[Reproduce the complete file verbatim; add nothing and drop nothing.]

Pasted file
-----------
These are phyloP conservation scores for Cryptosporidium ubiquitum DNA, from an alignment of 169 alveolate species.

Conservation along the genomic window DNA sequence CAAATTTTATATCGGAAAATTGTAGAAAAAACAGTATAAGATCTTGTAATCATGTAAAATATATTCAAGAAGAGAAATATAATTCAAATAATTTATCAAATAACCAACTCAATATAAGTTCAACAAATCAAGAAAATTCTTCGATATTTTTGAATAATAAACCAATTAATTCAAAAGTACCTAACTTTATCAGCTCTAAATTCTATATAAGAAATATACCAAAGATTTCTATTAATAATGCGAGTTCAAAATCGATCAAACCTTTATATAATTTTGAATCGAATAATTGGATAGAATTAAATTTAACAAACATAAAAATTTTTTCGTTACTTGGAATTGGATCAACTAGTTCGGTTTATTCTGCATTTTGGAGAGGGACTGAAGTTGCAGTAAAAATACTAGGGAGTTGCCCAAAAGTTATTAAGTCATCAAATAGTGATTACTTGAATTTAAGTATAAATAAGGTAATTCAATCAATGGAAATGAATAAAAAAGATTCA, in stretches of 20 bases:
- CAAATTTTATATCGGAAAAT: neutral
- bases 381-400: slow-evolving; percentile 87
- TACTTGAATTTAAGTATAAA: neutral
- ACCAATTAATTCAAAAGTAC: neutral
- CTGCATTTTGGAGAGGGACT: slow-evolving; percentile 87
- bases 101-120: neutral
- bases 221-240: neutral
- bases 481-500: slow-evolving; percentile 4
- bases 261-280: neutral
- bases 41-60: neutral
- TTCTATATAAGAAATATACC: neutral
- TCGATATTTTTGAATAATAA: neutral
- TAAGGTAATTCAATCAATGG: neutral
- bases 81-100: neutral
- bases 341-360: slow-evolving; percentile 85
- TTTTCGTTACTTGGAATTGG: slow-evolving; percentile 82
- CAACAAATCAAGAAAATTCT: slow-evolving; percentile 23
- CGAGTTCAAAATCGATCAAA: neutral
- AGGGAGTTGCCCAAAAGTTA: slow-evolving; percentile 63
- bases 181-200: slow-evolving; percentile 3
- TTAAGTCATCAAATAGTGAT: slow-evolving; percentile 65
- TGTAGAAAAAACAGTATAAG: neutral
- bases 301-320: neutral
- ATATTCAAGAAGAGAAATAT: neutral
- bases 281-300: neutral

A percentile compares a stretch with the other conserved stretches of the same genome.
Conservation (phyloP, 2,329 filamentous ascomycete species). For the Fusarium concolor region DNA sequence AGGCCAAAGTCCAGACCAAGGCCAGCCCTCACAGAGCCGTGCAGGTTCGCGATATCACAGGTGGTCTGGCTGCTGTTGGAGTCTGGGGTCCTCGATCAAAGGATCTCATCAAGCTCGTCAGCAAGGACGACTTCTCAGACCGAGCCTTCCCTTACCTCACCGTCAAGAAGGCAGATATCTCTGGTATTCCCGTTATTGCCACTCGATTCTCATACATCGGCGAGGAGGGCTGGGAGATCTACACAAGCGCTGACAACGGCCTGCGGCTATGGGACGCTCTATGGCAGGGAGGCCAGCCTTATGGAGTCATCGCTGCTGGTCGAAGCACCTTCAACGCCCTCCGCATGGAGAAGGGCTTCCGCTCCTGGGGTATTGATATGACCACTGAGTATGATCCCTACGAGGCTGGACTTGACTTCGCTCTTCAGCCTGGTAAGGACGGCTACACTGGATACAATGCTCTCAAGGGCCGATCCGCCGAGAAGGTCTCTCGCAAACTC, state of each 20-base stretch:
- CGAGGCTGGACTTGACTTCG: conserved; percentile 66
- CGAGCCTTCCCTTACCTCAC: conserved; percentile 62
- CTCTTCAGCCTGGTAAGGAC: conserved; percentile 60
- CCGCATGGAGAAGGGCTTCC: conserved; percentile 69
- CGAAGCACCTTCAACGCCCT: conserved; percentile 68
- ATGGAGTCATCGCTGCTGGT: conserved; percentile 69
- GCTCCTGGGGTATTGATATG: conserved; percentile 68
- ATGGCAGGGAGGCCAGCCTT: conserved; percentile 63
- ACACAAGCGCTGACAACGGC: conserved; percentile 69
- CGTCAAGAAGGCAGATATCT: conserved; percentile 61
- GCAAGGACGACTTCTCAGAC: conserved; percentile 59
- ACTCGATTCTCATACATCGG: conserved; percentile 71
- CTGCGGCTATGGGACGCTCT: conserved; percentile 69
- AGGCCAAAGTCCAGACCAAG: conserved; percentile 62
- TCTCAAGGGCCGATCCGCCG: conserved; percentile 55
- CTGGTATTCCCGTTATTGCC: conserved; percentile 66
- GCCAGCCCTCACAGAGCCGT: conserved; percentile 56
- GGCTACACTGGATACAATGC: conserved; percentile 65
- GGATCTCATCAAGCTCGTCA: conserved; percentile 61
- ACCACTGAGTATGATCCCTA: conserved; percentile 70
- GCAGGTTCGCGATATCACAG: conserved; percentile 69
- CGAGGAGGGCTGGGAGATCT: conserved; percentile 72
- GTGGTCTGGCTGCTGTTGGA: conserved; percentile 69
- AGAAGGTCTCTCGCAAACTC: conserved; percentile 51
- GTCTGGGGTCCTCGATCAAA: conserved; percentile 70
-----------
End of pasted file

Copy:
These are phyloP conservation scores for Cryptosporidium ubiquitum DNA, from an alignment of 169 alveolate species.

Conservation along the genomic window DNA sequence CAAATTTTATATCGGAAAATTGTAGAAAAAACAGTATAAGATCTTGTAATCATGTAAAATATATTCAAGAAGAGAAATATAATTCAAATAATTTATCAAATAACCAACTCAATATAAGTTCAACAAATCAAGAAAATTCTTCGATATTTTTGAATAATAAACCAATTAATTCAAAAGTACCTAACTTTATCAGCTCTAAATTCTATATAAGAAATATACCAAAGATTTCTATTAATAATGCGAGTTCAAAATCGATCAAACCTTTATATAATTTTGAATCGAATAATTGGATAGAATTAAATTTAACAAACATAAAAATTTTTTCGTTACTTGGAATTGGATCAACTAGTTCGGTTTATTCTGCATTTTGGAGAGGGACTGAAGTTGCAGTAAAAATACTAGGGAGTTGCCCAAAAGTTATTAAGTCATCAAATAGTGATTACTTGAATTTAAGTATAAATAAGGTAATTCAATCAATGGAAATGAATAAAAAAGATTCA, in stretches of 20 bases:
- CAAATTTTATATCGGAAAAT: neutral
- bases 381-400: slow-evolving; percentile 87
- TACTTGAATTTAAGTATAAA: neutral
- ACCAATTAATTCAAAAGTAC: neutral
- CTGCATTTTGGAGAGGGACT: slow-evolving; percentile 87
- bases 101-120: neutral
- bases 221-240: neutral
- bases 481-500: slow-evolving; percentile 4
- bases 261-280: neutral
- bases 41-60: neutral
- TTCTATATAAGAAATATACC: neutral
- TCGATATTTTTGAATAATAA: neutral
- TAAGGTAATTCAATCAATGG: neutral
- bases 81-100: neutral
- bases 341-360: slow-evolving; percentile 85
- TTTTCGTTACTTGGAATTGG: slow-evolving; percentile 82
- CAACAAATCAAGAAAATTCT: slow-evolving; percentile 23
- CGAGTTCAAAATCGATCAAA: neutral
- AGGGAGTTGCCCAAAAGTTA: slow-evolving; percentile 63
- bases 181-200: slow-evolving; percentile 3
- TTAAGTCATCAAATAGTGAT: slow-evolving; percentile 65
- TGTAGAAAAAACAGTATAAG: neutral
- bases 301-320: neutral
- ATATTCAAGAAGAGAAATAT: neutral
- bases 281-300: neutral

A percentile compares a stretch with the other conserved stretches of the same genome.
Conservation (phyloP, 2,329 filamentous ascomycete species). For the Fusarium concolor region DNA sequence AGGCCAAAGTCCAGACCAAGGCCAGCCCTCACAGAGCCGTGCAGGTTCGCGATATCACAGGTGGTCTGGCTGCTGTTGGAGTCTGGGGTCCTCGATCAAAGGATCTCATCAAGCTCGTCAGCAAGGACGACTTCTCAGACCGAGCCTTCCCTTACCTCACCGTCAAGAAGGCAGATATCTCTGGTATTCCCGTTATTGCCACTCGATTCTCATACATCGGCGAGGAGGGCTGGGAGATCTACACAAGCGCTGACAACGGCCTGCGGCTATGGGACGCTCTATGGCAGGGAGGCCAGCCTTATGGAGTCATCGCTGCTGGTCGAAGCACCTTCAACGCCCTCCGCATGGAGAAGGGCTTCCGCTCCTGGGGTATTGATATGACCACTGAGTATGATCCCTACGAGGCTGGACTTGACTTCGCTCTTCAGCCTGGTAAGGACGGCTACACTGGATACAATGCTCTCAAGGGCCGATCCGCCGAGAAGGTCTCTCGCAAACTC, state of each 20-base stretch:
- CGAGGCTGGACTTGACTTCG: conserved; percentile 66
- CGAGCCTTCCCTTACCTCAC: conserved; percentile 62
- CTCTTCAGCCTGGTAAGGAC: conserved; percentile 60
- CCGCATGGAGAAGGGCTTCC: conserved; percentile 69
- CGAAGCACCTTCAACGCCCT: conserved; percentile 68
- ATGGAGTCATCGCTGCTGGT: conserved; percentile 69
- GCTCCTGGGGTATTGATATG: conserved; percentile 68
- ATGGCAGGGAGGCCAGCCTT: conserved; percentile 63
- ACACAAGCGCTGACAACGGC: conserved; percentile 69
- CGTCAAGAAGGCAGATATCT: conserved; percentile 61
- GCAAGGACGACTTCTCAGAC: conserved; percentile 59
- ACTCGATTCTCATACATCGG: conserved; percentile 71
- CTGCGGCTATGGGACGCTCT: conserved; percentile 69
- AGGCCAAAGTCCAGACCAAG: conserved; percentile 62
- TCTCAAGGGCCGATCCGCCG: conserved; percentile 55
- CTGGTATTCCCGTTATTGCC: conserved; percentile 66
- GCCAGCCCTCACAGAGCCGT: conserved; percentile 56
- GGCTACACTGGATACAATGC: conserved; percentile 65
- GGATCTCATCAAGCTCGTCA: conserved; percentile 61
- ACCACTGAGTATGATCCCTA: conserved; percentile 70
- GCAGGTTCGCGATATCACAG: conserved; percentile 69
- CGAGGAGGGCTGGGAGATCT: conserved; percentile 72
- GTGGTCTGGCTGCTGTTGGA: conserved; percentile 69
- AGAAGGTCTCTCGCAAACTC: conserved; percentile 51
- GTCTGGGGTCCTCGATCAAA: conserved; percentile 70